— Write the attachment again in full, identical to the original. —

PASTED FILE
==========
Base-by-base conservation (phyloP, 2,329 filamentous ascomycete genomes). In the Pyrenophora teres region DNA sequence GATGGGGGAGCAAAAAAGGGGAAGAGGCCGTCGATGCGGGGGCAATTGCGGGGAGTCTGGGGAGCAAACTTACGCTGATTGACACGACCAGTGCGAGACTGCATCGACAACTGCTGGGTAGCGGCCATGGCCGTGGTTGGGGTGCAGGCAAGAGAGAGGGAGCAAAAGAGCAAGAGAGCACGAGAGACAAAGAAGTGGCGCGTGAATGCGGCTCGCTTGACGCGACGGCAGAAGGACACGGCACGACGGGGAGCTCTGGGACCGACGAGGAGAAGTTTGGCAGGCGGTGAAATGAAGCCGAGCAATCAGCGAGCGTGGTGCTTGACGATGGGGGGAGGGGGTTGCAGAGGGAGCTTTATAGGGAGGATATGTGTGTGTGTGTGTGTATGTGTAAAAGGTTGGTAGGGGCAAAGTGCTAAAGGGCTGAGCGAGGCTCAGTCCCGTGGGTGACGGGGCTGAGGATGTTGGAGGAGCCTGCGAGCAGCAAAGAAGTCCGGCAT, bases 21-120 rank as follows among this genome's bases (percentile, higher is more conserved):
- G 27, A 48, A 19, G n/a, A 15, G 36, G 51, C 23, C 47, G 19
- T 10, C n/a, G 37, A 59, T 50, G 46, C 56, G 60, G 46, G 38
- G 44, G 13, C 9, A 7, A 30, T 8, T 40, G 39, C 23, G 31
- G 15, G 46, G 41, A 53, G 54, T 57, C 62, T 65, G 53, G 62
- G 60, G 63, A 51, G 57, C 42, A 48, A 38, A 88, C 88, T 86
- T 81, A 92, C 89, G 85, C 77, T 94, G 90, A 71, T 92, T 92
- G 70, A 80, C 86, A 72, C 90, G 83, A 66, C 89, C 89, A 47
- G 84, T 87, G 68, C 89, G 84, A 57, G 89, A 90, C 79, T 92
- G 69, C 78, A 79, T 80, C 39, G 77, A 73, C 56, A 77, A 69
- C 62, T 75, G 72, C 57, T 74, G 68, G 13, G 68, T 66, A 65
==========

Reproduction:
Base-by-base conservation (phyloP, 2,329 filamentous ascomycete genomes). In the Pyrenophora teres region DNA sequence GATGGGGGAGCAAAAAAGGGGAAGAGGCCGTCGATGCGGGGGCAATTGCGGGGAGTCTGGGGAGCAAACTTACGCTGATTGACACGACCAGTGCGAGACTGCATCGACAACTGCTGGGTAGCGGCCATGGCCGTGGTTGGGGTGCAGGCAAGAGAGAGGGAGCAAAAGAGCAAGAGAGCACGAGAGACAAAGAAGTGGCGCGTGAATGCGGCTCGCTTGACGCGACGGCAGAAGGACACGGCACGACGGGGAGCTCTGGGACCGACGAGGAGAAGTTTGGCAGGCGGTGAAATGAAGCCGAGCAATCAGCGAGCGTGGTGCTTGACGATGGGGGGAGGGGGTTGCAGAGGGAGCTTTATAGGGAGGATATGTGTGTGTGTGTGTGTATGTGTAAAAGGTTGGTAGGGGCAAAGTGCTAAAGGGCTGAGCGAGGCTCAGTCCCGTGGGTGACGGGGCTGAGGATGTTGGAGGAGCCTGCGAGCAGCAAAGAAGTCCGGCAT, bases 21-120 rank as follows among this genome's bases (percentile, higher is more conserved):
- G 27, A 48, A 19, G n/a, A 15, G 36, G 51, C 23, C 47, G 19
- T 10, C n/a, G 37, A 59, T 50, G 46, C 56, G 60, G 46, G 38
- G 44, G 13, C 9, A 7, A 30, T 8, T 40, G 39, C 23, G 31
- G 15, G 46, G 41, A 53, G 54, T 57, C 62, T 65, G 53, G 62
- G 60, G 63, A 51, G 57, C 42, A 48, A 38, A 88, C 88, T 86
- T 81, A 92, C 89, G 85, C 77, T 94, G 90, A 71, T 92, T 92
- G 70, A 80, C 86, A 72, C 90, G 83, A 66, C 89, C 89, A 47
- G 84, T 87, G 68, C 89, G 84, A 57, G 89, A 90, C 79, T 92
- G 69, C 78, A 79, T 80, C 39, G 77, A 73, C 56, A 77, A 69
- C 62, T 75, G 72, C 57, T 74, G 68, G 13, G 68, T 66, A 65